Crowdfunding Critical Success Factor Model: The Case of Singapore

My colleague, Nigel Tan at the University of London recently sent me his dissertation titled “Crowdfunding Critical Success Factor Model: A case study in Singapore“. I find the research very insightful and a good resource to understand the relatively new domain of crowdfunding. In the dissertation Nigel attempts to identify the key success factors for a crowdfunding initiative by looking specifically at the case of Singapore and he does a great job.

In the research, Nigel described crowdfunding as a novel initiative where “small amounts combined with a large market of supporters can compare to funding provided by large, single organisations.” Nigel divided crowdfunding initiatives into two categories namely, “basic crowdfunding model with intermediary” (see figure 1) and “crowdsourcing without intermediary” (see figure 2).

Figure 1: Crowdfunding with Intermediary

 Although Nigel looks at crowdfunding initiatives in Singapore, for example, Angel’s Gate and Preparazzi, his research also points out initiatives like FundaGeekSellaband, and Kickstarter. Do have a look at these websites in case you are keen to know about how crowdfunding actually works.

Figure 2: Crowdfunding without Intermediary

Using the Crowdsourcing Critical Success Factor Model, Nigel brings out the similar characteristics of crowdsourcing and crowdfunding to identify the success factors for crowdfunding initiatives in Singapore. Nigel also conducted a survey to find out the relative importance of different factors towards the success of a crowdfunding initiative.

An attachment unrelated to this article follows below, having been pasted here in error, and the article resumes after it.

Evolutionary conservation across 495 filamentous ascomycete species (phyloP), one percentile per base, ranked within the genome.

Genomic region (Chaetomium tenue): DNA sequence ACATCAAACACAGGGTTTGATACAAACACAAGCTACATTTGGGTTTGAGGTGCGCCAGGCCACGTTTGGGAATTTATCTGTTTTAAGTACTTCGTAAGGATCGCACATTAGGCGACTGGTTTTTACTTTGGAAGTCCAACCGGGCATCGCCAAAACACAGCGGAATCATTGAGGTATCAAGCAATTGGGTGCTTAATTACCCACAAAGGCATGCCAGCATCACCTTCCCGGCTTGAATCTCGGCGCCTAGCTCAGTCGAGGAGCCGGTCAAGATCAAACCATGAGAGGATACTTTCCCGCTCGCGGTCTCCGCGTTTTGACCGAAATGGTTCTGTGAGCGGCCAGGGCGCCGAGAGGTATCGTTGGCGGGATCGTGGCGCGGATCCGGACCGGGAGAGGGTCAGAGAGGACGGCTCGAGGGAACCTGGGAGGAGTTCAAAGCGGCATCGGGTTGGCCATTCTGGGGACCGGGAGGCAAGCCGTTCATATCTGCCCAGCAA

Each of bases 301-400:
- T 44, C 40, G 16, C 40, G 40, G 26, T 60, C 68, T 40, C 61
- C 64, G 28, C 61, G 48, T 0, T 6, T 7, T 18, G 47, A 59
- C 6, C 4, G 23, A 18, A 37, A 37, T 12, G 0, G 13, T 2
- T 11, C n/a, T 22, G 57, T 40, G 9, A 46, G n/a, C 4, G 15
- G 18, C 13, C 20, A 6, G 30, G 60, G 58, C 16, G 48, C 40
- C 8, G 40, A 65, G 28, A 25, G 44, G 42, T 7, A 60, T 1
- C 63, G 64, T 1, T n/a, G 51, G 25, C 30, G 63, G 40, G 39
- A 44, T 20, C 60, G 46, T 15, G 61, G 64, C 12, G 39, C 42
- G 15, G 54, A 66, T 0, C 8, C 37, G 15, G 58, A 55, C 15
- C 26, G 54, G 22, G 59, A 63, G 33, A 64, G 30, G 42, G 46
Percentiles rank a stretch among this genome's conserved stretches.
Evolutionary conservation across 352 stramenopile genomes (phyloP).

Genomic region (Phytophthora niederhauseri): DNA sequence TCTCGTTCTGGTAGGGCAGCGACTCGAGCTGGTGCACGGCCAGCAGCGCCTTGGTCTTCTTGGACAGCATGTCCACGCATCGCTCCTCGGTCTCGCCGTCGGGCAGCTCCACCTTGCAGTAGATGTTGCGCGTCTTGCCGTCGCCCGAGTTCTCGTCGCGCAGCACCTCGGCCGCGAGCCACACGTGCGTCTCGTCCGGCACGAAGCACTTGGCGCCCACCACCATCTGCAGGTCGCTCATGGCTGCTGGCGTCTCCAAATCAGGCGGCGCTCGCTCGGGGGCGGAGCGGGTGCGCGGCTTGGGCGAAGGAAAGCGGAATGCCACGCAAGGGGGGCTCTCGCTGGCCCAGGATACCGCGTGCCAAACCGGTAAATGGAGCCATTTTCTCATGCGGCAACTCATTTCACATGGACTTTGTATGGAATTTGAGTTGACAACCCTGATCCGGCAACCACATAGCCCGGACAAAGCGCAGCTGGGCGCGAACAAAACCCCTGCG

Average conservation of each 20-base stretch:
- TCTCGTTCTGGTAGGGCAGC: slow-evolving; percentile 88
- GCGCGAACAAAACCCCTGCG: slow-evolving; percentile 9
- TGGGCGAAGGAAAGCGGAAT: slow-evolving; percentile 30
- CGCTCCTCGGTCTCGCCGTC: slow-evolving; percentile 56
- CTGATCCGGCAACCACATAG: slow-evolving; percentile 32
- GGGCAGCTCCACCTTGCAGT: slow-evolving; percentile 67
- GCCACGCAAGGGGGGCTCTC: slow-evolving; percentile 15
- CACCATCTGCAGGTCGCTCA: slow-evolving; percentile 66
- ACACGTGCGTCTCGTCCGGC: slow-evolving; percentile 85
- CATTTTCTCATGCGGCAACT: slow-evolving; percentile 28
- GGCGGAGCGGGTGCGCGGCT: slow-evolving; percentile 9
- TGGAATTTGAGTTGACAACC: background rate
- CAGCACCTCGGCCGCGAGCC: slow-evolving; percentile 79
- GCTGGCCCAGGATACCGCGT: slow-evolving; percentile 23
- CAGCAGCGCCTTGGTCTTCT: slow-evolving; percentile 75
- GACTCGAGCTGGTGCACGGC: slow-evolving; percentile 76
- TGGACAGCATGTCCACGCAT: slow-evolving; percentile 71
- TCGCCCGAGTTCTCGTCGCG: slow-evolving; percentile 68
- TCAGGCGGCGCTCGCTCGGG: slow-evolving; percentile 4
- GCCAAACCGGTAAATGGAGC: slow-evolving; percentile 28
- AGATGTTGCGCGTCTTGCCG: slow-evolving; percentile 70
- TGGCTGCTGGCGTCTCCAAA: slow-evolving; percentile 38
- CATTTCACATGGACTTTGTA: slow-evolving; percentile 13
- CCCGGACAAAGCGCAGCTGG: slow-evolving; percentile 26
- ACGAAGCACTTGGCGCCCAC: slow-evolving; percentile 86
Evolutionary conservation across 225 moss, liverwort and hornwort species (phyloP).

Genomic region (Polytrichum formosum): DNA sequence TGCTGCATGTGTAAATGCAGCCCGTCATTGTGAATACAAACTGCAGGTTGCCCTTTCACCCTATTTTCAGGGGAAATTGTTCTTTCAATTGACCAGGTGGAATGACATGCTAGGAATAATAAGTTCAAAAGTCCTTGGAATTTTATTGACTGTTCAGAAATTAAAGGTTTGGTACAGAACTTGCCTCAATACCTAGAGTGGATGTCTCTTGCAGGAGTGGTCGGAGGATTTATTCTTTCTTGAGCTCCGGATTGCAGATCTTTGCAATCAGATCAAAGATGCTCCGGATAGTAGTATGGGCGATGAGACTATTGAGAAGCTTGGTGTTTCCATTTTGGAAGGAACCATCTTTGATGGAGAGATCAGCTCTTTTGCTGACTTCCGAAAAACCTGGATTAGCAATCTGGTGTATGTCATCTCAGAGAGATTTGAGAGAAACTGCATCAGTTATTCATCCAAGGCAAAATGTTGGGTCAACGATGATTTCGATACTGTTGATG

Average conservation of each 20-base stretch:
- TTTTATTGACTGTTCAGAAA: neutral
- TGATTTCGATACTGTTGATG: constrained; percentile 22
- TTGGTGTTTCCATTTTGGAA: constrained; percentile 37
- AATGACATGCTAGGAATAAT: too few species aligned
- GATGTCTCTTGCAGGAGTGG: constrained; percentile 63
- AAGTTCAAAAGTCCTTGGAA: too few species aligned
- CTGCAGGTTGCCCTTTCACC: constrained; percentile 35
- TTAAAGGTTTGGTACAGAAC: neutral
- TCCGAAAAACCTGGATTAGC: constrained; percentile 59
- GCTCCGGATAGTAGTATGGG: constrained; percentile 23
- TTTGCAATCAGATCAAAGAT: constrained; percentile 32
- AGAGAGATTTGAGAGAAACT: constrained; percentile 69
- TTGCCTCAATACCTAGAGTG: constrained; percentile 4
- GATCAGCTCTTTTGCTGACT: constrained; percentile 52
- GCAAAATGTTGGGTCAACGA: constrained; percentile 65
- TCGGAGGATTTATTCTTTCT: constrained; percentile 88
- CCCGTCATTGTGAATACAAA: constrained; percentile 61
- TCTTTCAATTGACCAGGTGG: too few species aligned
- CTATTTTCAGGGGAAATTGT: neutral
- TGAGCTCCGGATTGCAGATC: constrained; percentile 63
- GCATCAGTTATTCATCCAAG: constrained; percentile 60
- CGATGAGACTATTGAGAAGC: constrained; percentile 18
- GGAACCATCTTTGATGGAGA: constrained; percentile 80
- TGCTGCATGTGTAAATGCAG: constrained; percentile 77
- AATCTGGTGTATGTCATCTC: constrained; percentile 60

Nigel identifies Vision and Strategy, Human Capital, Infrastructure, Linkages & Trust and External Environment as the main factors affecting the success of a crowdfunding initiatives (Sharma, 2010). The results of the survey which has been based on responses from people all of whom were either active investors or self-managing their crowdfunding investment are as follows:

 Figure 3: Survey Results

Profitability is the main concern and that “shouldn’t come as a surprise as with any investment option profitability is the key determinant.” However, it is important to note that trust-building activities like periodic feedback through a social-medium, a portfolio of past crowdfunded projects, etc. is the second most important factor.

Based on the survey results and the literature review, Nigel concludes that similar factors determine success of a crowdsourcing and crowdfunding initiative. In his research, Nigel proposes that the critical success factors model may also be applied to Singapore but it needs to be “applied with a larger focus on Linkages and Trust.” Linkages and Trust has been found as the most important factor affecting the success of a crowdfunding initiative. From the perspective of Singapore it becomes even more important as Singapore boasts of high internet penetration high literacy rate so human capital and infrastructure and other factors are not bottlenecks.

The question I look forward to discuss with Nigel and readers of the blogs are –

  1. How applicable are the results of the research to crowdfunding initiatives in developing countries?
  2. If there are any examples of successful crowdfunding initiatives in the developing countries?
  3. What can practitioners do to increase the trust of the crowd in the crowdfunding initiative?
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About Ankit Sharma

Born in Kashmir, Alumni of London School of Economics, Currently working for the Royal Bank of Scotland, Living in London with absolute passion and hope in the user of Information Technology to solve social problems.
This entry was posted in Crowdfunding, Crowdsourcing. Bookmark the permalink.

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